Those who prefer to take the time and allow for more experience in between sessions, or who want to break the training into Supervised and Recreational Diver 1, are encouraged to do so. Gaining more in-water experiences between courses will only enhance students’ confidence and skills.
Our Goal? Create Confident Divers
With 10 pool sessions, six open water dives, and a good amount of theory, GUE entry-level training requires more time than a typical recreational class. For example, a PADI open water class requires five pool sessions and four open water dives, and on average is conducted over three to four days. We aspire not just to certify divers but to create confident divers. Completing a task list is not the goal; education, progression, maintenance of skills, and motivation to dive is. The certification is just a formality.
No practical or theoretical knowledge can endure without experience; nothing can be mastered without repetition, properly chosen corrective feedback, genuine and targeted positive reinforcement, and giving the diver an opportunity to apply it. Individuals who wish to become divers must be given enough time to process knowledge and have a proper environment to learn the needed tools. They also need a mentor (instructor) who takes the time and patience to guide their learning process, criticize when needed, and praise when deserved.
One added benefit of completing a recreational course through GUE’s program is the dive community that comes with it. Because we are team-based divers, we have strong communities in over 90 countries that are regularly diving. Having a team to regularly dive with is something that can be hard for new divers to find. GUE groups make that easy by welcoming divers at all levels of experience. GUE groups provide opportunities for those divers to get in the water and can connect new divers to mentors that will ease their way into the joys of diving.
Dorota Czerny has been an active scuba instructor for nearly 20 years. She started as a PADI instructor, worked in Egypt for almost 10 years in a busy dive center in Hurghada, and joined GUE in 2004 and never looked back. She is currently GUE’s Recreational Administrator (responsible for both recreational and foundational curricula), a member of the Board of Directors, and teaches GUE instructors, and recreational and technical diving.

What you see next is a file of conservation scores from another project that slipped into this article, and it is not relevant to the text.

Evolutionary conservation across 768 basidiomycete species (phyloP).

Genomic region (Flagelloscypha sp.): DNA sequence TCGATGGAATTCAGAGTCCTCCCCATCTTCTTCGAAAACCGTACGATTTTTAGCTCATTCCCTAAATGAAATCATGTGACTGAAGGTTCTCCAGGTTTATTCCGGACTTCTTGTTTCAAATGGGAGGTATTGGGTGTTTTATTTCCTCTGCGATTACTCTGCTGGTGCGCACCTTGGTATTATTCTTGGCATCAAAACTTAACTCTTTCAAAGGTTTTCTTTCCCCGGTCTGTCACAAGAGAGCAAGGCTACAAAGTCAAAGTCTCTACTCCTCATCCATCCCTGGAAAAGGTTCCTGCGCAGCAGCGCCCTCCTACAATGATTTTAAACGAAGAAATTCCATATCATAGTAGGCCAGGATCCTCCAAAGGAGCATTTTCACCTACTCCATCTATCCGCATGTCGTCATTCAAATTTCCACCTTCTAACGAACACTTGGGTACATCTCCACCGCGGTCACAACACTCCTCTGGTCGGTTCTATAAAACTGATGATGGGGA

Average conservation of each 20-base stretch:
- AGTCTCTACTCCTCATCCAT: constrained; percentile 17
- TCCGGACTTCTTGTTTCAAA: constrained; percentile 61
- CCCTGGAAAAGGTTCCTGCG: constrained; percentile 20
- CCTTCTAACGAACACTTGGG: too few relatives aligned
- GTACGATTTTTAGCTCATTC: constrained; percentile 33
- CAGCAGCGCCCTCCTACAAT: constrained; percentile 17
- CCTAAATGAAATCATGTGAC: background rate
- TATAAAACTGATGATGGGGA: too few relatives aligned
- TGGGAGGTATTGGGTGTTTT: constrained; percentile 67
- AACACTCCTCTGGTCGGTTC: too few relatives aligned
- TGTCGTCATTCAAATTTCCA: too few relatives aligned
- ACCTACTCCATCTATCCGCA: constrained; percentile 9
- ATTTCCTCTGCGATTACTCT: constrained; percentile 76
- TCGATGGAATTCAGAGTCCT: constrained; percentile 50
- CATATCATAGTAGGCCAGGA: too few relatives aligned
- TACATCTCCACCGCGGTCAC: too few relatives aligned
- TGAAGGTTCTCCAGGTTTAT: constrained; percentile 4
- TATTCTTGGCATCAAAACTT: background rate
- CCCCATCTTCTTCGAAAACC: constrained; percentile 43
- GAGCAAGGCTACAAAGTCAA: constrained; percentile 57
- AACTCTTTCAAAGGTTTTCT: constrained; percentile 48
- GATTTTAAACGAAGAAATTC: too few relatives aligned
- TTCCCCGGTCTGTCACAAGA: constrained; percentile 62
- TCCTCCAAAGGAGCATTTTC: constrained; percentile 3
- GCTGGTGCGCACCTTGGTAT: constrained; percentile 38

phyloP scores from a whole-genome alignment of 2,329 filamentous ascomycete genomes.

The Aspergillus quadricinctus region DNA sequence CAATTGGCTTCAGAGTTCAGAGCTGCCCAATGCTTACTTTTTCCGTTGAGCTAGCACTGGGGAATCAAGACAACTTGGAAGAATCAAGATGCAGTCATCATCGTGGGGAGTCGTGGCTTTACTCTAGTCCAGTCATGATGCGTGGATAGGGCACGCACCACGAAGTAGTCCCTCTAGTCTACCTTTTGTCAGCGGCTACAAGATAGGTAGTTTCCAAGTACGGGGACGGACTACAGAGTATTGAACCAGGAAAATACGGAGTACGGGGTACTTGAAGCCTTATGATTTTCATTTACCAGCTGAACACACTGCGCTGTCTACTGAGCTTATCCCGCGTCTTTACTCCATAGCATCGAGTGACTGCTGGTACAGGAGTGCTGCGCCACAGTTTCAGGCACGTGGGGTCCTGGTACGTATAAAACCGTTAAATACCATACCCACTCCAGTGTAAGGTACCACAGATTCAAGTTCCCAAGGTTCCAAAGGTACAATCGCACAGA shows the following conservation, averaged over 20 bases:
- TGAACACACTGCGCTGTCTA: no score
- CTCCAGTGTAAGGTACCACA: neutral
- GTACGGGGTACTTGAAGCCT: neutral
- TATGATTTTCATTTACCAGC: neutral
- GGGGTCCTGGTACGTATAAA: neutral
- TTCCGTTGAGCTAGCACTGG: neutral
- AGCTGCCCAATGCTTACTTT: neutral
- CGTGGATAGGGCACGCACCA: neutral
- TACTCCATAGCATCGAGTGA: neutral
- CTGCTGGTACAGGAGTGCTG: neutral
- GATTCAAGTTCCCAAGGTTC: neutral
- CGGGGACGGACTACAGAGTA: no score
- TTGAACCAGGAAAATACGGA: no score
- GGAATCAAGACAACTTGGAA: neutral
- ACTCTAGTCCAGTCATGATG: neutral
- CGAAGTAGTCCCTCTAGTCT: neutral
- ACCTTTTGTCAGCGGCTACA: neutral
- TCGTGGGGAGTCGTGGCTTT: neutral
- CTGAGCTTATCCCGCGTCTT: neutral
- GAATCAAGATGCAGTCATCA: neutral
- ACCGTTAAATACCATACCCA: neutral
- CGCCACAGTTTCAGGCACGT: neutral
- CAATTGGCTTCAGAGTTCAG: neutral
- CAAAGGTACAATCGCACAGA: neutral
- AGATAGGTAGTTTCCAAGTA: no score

The Price of Helium is Up in the Air
With helium prices on the rise, and limited or no availability in some regions, we decided to conduct a survey of global GUE instructors and dive centers to get a reading on their pain thresholds. We feel your pain—especially you OC divers! InDEPTH editor Ashley Stewart then reached out to the helium industry’s go-to-guy Phil Kornbluth for a prognosis. Here’s what we found out.
By Ashley Stewart. Header image by SJ Alice Bennett.
Helium is one of the most abundant elements in the universe, but here on Earth, it’s the only element considered a nonrenewable resource. The colorless, odorless, and tasteless inert gas is generated deep underground through the natural radioactive decay of elements such as uranium and thorium in a process that takes many millennia. Once it reaches the Earth’s surface, helium is quickly released into the atmosphere—where it’s deemed too expensive to recover—and rises until it ultimately escapes into outer space.
Luckily for divers who rely on the non-narcotic and lightweight gas for deep diving (not to mention anyone who needs an MRI scan or who uses virtually any electronic device), some helium mixes with natural gas underground and can be recovered through drilling and refinement.
Yet the world’s helium supply depends primarily on just 15 liquid helium production facilities around the globe, making the industry uniquely prone to supply chain disruptions, which this year caused the industry’s fourth prolonged shortage since 2006. The shortage has caused many technical dive shops around the world to raise prices, limit fills, or stop selling trimix altogether, according to an InDEPTH survey of GUE instructors and affiliated dive centers.